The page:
Neil Grant and Joanna Dirmikis demystify the new leadership frameworks due to come in from October, and argue that there are too many uncertainties in the current rating system
According to a recent joint statement published on 20 May, Monitor, the Care Quality Commission and the NHS Trust Development Authority said they were “committed to developing an aligned framework for making judgements about how well led NHS providers are”.
In practice, it seems that they will still be using their own separate frameworks, although there has been an attempt to make the CQC’s key lines of enquiry on leadership align with the TDA and Monitor well led framework, based on the four domains and ten questions from the quality governance framework.
The frameworks will be phased in for assessments from October.
In another article we summarised some of the key elements of leadership as defined under the CQC, TDA and Monitor aligned frameworks.
The examples fit into five groups:
- Strategy and risk management;
- Clearly defined roles/regular consideration of quality and performance;
- Capability and transparency of the board;
- Engaging patients, staff and other stakeholders; and
- Striving to learn and improve.
According to the joint statement, culture “is not something that is easy to measure”.
Following our analysis of the respective frameworks, we have come to a similar conclusion about the frameworks themselves.
‘Monitor’s framework in particular is long, repetitive and not always easy to understand’
It is not always easy to pull out the key points or understand what is meant by them.
So it is likely that it is going to be just as difficult for providers to understand what is to be expected of them in this area as it is going to be for inspectors to assess leadership.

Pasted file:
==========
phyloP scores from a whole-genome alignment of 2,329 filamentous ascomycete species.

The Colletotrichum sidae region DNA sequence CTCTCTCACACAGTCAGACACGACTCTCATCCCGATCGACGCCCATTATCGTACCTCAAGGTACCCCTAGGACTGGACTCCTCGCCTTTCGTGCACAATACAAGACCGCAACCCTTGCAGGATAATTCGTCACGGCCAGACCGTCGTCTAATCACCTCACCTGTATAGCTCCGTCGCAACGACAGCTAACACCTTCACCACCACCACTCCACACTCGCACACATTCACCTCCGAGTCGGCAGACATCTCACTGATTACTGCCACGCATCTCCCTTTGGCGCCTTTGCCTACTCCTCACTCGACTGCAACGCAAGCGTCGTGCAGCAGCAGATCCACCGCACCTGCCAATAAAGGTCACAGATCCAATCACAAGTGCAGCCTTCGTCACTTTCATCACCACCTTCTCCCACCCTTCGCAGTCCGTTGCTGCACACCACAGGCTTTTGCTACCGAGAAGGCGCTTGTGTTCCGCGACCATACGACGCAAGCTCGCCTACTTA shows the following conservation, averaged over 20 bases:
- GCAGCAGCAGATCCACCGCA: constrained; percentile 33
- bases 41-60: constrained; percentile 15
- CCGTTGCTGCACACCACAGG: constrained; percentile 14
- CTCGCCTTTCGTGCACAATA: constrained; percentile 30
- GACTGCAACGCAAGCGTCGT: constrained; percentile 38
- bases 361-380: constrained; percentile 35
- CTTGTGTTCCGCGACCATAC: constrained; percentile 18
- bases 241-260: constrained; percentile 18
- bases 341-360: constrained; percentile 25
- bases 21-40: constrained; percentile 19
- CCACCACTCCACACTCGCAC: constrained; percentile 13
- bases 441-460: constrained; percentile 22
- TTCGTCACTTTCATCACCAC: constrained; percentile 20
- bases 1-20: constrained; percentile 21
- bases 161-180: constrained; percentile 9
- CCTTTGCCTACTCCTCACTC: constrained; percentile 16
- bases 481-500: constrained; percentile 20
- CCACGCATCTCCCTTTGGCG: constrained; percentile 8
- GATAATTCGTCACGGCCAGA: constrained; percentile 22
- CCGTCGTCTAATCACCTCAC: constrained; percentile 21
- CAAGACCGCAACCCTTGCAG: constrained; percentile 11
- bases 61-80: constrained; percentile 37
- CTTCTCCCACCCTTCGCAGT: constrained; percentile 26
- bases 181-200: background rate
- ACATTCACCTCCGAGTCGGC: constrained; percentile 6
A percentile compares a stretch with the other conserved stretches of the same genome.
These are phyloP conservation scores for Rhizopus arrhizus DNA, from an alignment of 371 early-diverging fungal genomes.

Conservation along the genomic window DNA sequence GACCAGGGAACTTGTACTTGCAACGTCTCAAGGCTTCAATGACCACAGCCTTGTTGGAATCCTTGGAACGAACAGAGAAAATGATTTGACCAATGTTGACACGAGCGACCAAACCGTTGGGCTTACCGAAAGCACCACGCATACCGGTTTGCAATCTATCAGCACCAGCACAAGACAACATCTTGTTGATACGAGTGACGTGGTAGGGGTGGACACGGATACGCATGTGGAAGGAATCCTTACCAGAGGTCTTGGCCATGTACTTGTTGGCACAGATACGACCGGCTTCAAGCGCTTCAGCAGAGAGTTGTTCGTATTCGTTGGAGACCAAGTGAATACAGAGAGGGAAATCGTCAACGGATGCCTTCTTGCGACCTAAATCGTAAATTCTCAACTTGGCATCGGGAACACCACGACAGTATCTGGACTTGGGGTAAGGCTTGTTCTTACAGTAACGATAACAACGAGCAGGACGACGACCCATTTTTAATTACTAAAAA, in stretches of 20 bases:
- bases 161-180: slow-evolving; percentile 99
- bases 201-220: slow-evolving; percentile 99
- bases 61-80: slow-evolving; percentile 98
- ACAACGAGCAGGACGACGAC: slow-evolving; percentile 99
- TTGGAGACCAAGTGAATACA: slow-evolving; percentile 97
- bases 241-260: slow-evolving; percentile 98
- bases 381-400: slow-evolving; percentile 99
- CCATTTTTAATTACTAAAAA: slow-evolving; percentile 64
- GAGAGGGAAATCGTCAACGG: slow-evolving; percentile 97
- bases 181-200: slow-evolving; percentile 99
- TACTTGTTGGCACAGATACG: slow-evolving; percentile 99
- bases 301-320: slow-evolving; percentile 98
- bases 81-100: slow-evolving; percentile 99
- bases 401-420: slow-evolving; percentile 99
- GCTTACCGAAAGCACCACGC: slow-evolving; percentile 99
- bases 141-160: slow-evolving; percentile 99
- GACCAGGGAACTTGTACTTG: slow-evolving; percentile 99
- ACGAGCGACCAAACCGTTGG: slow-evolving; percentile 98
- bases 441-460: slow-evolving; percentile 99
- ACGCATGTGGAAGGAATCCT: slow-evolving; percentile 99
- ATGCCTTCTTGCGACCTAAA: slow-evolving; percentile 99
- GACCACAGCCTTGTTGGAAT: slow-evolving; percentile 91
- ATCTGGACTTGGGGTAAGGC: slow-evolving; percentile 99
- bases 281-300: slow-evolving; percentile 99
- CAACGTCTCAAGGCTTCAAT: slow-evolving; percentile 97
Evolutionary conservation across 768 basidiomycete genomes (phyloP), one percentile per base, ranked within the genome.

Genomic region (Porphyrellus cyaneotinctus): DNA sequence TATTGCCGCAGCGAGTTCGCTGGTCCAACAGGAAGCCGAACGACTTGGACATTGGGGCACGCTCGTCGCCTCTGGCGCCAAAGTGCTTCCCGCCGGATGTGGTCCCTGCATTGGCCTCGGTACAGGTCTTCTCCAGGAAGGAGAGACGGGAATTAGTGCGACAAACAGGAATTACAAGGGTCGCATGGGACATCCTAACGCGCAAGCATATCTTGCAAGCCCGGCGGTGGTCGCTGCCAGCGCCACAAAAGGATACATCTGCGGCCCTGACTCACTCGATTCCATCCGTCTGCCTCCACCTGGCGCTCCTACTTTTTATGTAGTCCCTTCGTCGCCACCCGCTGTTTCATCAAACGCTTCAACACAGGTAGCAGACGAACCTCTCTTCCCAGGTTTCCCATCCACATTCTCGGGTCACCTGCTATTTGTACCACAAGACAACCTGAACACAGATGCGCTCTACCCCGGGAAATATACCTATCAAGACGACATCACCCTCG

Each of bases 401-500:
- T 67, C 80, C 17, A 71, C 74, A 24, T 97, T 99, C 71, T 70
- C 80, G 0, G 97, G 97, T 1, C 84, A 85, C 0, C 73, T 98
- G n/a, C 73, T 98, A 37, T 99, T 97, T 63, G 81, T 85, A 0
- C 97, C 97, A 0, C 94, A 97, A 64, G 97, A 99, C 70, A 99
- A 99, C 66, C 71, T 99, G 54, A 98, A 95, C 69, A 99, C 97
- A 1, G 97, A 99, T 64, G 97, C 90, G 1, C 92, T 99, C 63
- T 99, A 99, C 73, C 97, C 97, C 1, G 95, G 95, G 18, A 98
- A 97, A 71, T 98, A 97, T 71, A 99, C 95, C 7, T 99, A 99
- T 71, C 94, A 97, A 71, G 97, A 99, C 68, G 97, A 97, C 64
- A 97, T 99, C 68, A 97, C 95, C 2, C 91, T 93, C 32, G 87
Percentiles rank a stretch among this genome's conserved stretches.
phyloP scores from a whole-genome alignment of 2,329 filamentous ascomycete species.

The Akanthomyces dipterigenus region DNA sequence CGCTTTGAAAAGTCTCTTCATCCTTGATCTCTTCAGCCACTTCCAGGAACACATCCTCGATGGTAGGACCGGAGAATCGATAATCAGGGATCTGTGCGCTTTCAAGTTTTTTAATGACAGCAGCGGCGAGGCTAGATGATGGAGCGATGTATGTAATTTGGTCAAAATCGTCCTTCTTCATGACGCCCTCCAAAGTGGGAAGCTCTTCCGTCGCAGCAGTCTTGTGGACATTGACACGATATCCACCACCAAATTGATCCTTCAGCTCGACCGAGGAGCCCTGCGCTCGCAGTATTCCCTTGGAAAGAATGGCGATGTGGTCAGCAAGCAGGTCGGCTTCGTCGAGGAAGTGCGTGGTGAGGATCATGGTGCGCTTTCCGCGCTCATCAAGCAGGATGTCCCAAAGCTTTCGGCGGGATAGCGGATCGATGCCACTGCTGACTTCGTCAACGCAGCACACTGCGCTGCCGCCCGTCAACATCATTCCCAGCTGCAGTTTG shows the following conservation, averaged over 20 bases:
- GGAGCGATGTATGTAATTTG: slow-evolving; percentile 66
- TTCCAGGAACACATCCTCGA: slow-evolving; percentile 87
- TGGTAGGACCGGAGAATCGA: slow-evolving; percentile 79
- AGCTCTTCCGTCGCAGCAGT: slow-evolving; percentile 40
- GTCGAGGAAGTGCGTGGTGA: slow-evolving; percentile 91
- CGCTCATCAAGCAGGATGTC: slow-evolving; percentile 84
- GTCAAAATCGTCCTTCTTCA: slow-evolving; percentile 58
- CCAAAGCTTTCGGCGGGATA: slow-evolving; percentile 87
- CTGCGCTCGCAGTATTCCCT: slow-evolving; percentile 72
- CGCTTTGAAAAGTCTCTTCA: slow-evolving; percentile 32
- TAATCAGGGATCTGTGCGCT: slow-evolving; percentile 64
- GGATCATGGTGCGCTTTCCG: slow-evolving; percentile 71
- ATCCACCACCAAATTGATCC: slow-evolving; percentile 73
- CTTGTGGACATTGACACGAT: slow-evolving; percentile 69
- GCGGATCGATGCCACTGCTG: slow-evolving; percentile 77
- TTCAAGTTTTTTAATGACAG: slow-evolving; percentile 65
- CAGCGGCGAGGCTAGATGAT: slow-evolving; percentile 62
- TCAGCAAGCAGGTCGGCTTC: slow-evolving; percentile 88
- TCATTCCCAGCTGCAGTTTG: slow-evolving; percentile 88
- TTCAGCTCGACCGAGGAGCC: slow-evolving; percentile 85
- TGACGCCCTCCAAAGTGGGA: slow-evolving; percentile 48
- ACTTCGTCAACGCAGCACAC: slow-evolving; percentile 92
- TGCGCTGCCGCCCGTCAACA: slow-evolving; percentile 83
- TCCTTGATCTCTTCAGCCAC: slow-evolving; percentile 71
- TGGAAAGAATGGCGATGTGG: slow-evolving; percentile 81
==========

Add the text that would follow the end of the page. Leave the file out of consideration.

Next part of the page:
According to a recent HSJ article, a survey of 2,000 NHS staff, published by the King’s Fund, indicated that:
- Only 15 per cent of medics - compared with 45 per cent of executives - thought leadership was good or very good;
- Forty-three per cent of NHS staff felt that inappropriate behaviour was not being dealt with effectively or quickly enough;
- While six in 10 executives thought that enough priority was given to quality of care in the NHS, under three in 10 doctors and nurses felt the same way; and
- Only 39 per cent said a culture of honesty and openness characterised their organisations.
‘A trust really needs to demonstrate effective collaborative leadership across their organisation’
The last point is likely to be of particular interest to regulators given the new statutory duty of candour which will be coming into force from October as a regulatory requirement, which if breached can lead to prosecution.
The survey results do highlight an apparent disconnect between managers and clinicians. This is most worrying because to succeed under the above regulatory framework, a trust really needs to demonstrate effective collaborative leadership across their organisation.
Post-Francis, the prevailing view is that genuine leadership, rather than managerialism, matters and will be ever more closely scrutinised by the national regulators.
The new kid on the block looking at leadership for the first time is CQC with its “well led domain”.